Race for Croatia’s presidency goes to runoff election


ZAGREB, Croatia (AP) – Near-complete results from Croatia’s tight presidential election showed that the conservative incumbent will face a liberal former prime minister in a runoff vote after no candidate won an outright majority on Sunday.

With nearly 90% of the ballots counted, state election authorities in Croatia reported that left-wing politician Zoran Milanovic led the first round of voting with nearly 30% support. President Kolinda Grabar Kitarovic had almost 27%, followed by right-wing singer Miroslav Skoro in third place with around 24%.

The vote was held just days before Croatia takes over the European Union’s presidency for the first time.

THIS IS A BREAKING NEWS UPDATE. AP’s earlier story follows below.

ZAGREG, Croation (AP) – Croatia’s tight presidential election appeared set to be decided in a runoff as initial returns and an exit poll suggested that none of the candidates won the office outright during the first round of voting Sunday.

Exit poll results released by state broadcaster HRT said that liberal opposition candidate Zoran Milanovic was leading the race, followed by conservative incumbent Kolinda Grabar Kitarovic and right-wing singer Miroslav Skoro.

With about 62% of ballots counted, the partial election returns indicated a similar outcome.

If confirmed in the final tally, Milanovic, a leftist former prime minister, and Grabar Kitarovic, who is seeking a second consecutive term, would face each other in the second round vote on Jan. 5.

The ruling conservatives hoped to keep their grip on power days before the Croatia takes over the European Union’s rotating presidency for the first time.

Some 3.8 million voters in the EU’s newest member country chose from among 11 candidates in Sunday’s election, but only the top three finishers were considered to be serious contenders.

Despite the election taking place on a rainy day during the holiday season, election authorities said turnout was higher than during the last presidential election in 2014. Some 100,000 more voters cast ballots by mid-afternoon compared to the same point on Election Day five years ago.

Croatia’s presidency is largely ceremonial. The office holder formally commands the army and represents the country abroad. But retaining the post is important for the ruling Croatian Democratic Union party, whose government is set to assume the EU chairmanship on Jan. 1.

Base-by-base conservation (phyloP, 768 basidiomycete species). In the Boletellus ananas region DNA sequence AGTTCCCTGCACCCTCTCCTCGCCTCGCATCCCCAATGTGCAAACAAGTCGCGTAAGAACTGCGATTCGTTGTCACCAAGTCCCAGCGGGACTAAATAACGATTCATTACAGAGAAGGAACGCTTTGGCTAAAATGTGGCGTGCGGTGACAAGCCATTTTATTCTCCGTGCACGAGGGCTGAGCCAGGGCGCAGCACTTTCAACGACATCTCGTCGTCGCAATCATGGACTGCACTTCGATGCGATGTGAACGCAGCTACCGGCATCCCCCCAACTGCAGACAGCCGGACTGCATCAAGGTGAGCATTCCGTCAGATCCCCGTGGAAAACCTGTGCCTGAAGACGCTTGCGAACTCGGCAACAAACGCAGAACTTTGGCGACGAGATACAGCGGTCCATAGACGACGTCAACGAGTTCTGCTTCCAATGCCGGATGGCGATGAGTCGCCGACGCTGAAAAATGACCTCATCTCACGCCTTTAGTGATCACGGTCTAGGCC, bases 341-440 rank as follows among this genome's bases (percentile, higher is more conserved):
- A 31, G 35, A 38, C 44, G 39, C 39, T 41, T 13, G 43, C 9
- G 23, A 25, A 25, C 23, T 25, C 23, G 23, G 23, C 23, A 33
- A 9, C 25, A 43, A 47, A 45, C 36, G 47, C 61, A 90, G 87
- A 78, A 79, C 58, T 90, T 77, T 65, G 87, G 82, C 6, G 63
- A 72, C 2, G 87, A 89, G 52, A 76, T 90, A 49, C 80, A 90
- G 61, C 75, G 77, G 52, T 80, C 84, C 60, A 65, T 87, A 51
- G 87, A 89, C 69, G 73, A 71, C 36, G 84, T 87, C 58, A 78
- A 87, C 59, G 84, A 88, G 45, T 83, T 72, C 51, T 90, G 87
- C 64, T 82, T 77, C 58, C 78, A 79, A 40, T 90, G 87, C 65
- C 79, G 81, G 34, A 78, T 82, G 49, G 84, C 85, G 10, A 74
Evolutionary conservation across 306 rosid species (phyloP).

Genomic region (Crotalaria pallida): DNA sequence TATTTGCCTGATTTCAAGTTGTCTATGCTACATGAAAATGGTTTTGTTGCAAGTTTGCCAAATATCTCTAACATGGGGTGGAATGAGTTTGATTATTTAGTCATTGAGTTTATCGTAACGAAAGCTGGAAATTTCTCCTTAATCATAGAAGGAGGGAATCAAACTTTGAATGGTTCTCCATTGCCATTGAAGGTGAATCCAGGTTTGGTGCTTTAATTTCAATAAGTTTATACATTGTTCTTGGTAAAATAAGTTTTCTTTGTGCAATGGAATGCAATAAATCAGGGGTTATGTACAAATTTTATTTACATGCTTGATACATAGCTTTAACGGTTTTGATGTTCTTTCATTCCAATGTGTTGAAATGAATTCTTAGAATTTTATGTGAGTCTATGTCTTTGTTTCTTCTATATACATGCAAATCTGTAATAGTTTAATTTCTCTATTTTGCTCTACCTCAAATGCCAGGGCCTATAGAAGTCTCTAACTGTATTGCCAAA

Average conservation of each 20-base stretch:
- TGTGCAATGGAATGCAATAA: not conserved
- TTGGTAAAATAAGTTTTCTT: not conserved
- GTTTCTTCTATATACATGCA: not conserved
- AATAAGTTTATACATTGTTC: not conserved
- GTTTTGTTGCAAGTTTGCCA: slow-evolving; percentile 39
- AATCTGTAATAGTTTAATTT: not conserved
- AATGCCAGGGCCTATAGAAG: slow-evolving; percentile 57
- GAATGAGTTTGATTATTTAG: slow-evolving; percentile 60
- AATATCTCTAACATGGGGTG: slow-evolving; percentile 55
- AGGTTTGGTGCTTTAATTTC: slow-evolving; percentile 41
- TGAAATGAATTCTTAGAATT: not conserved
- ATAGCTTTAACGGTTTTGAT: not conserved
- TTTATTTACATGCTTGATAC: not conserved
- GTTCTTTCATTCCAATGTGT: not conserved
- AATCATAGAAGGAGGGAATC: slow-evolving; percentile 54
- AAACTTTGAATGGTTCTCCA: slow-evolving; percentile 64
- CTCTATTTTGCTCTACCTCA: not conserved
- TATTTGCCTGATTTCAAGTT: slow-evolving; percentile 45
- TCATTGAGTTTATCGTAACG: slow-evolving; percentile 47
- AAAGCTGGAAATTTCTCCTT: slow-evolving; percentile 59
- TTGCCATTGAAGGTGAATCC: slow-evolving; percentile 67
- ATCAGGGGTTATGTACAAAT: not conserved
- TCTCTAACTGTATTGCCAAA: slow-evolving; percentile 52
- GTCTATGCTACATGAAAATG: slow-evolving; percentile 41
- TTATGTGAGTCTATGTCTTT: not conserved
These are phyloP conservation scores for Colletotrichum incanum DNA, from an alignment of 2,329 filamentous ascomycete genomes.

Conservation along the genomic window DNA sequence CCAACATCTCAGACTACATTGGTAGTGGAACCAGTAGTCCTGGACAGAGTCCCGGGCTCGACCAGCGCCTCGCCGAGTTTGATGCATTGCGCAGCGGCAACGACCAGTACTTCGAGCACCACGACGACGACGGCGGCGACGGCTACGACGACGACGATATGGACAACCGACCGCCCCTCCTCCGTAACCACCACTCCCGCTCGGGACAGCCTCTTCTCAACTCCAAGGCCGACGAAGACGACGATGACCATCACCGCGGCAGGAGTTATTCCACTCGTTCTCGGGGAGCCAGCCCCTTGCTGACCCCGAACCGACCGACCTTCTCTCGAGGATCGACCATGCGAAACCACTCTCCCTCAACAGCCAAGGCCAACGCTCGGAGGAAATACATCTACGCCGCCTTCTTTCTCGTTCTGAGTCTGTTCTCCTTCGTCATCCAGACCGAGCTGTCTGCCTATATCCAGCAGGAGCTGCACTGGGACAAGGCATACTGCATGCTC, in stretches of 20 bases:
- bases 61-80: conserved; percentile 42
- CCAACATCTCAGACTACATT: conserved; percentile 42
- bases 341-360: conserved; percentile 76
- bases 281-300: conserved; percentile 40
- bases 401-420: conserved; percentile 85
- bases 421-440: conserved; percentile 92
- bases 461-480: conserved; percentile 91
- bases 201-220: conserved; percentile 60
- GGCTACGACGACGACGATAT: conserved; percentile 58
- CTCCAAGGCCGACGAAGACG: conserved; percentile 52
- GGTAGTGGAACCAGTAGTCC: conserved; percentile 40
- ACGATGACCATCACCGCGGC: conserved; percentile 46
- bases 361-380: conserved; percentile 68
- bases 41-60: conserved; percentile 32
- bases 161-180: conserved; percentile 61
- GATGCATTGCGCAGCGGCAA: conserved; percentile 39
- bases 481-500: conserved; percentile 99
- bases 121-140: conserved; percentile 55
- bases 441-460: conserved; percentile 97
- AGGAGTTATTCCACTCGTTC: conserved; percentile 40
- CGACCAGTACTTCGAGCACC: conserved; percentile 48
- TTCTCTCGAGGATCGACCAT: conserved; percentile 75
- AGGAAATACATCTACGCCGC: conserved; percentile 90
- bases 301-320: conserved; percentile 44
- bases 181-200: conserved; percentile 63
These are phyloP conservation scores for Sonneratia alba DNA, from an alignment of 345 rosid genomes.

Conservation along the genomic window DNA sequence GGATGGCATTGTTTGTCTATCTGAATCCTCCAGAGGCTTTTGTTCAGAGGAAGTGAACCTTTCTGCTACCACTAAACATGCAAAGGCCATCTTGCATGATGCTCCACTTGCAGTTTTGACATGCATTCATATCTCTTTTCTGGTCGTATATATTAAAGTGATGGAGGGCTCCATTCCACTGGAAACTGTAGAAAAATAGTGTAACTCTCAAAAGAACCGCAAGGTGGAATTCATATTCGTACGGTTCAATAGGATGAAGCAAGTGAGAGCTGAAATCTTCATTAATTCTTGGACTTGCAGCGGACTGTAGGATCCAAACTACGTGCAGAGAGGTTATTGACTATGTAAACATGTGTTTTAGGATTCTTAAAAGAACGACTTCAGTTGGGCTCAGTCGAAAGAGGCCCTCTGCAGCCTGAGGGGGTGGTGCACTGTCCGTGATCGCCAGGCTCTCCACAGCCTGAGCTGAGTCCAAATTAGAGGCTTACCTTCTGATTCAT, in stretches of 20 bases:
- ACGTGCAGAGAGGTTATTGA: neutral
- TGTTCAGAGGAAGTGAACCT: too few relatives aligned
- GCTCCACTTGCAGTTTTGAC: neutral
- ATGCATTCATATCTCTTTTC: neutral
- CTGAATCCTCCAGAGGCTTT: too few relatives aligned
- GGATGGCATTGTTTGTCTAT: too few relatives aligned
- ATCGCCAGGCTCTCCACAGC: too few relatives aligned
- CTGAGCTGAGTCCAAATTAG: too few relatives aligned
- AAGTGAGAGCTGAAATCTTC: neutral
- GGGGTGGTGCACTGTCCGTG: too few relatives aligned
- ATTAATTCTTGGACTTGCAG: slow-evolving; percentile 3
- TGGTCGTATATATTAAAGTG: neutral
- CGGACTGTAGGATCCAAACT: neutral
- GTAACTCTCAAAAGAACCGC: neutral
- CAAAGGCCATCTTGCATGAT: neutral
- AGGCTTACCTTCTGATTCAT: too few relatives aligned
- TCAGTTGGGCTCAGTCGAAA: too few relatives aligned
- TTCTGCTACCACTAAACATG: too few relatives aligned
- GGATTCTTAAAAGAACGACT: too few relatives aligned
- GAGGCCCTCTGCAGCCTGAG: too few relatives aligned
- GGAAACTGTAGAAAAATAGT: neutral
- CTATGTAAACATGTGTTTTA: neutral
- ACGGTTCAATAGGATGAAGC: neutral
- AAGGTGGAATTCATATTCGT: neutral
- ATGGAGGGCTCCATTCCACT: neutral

The EU job will include overseeing Britain’s departure from the bloc, expected on Jan. 31, and the start of post-Brexit trade talks.

Grabar Kitarovic started off her campaign looking strong but her position weakened after a series of gaffes. The 51-year-old incumbent is known for flirting with the extreme right while seeking also to portray herself as a peoples’ president.

“We are deciding in which direction Croatia will go,” Grabar Kitarovic said while voting in Zagreb, the Croatian capital.

She was still believed to have a slight lead going into the election, followed closely by Milanovic, who promised during the campaign to turn Croatia into a “normal” tolerant country. Skoro played an anti-establishment, nationalist card.

Although Croatia has recovered since the devastating 1991-95 war that followed the breakup of former Yugoslavia, it still is one of the poorest nations in the EU and corruption is believed to be widespread.

The nation of 4.2 million people is best known for its stunning Adriatic Sea coast, which includes over 1,000 islands and picturesque coastal towns such as the medieval walled city of Dubrovnik.

Critics blasted the government for setting the election date three days before Christmas, a time when many people travel abroad. The ruling HDZ party, they said, counted on the support from Croats who live abroad and normally flock home for the holidays.

After voting in Zagreb, Milanovic predicted there would be a runoff.

“We have done all we could, I have done my best,” he said. “People could see that and now it is up to them to decide.”

Skoro urged citizens not to stay at home because of the rain.

“The voters decide today about the future of our country,” he said. “Changes have to happen and people must come out to vote despite bad weather.”

Incumbent president Kolinda Grabar Kitarovic casts her ballot at a polling station in Zagreb, Croatia, Sunday, Dec.22, 2019. Voters in Croatia go to the polls Sunday to pick a new president in a tight, holiday-season election race that is pitting the conservative incumbent against the left and right wing challengers. (AP Photo/Darko Bandic)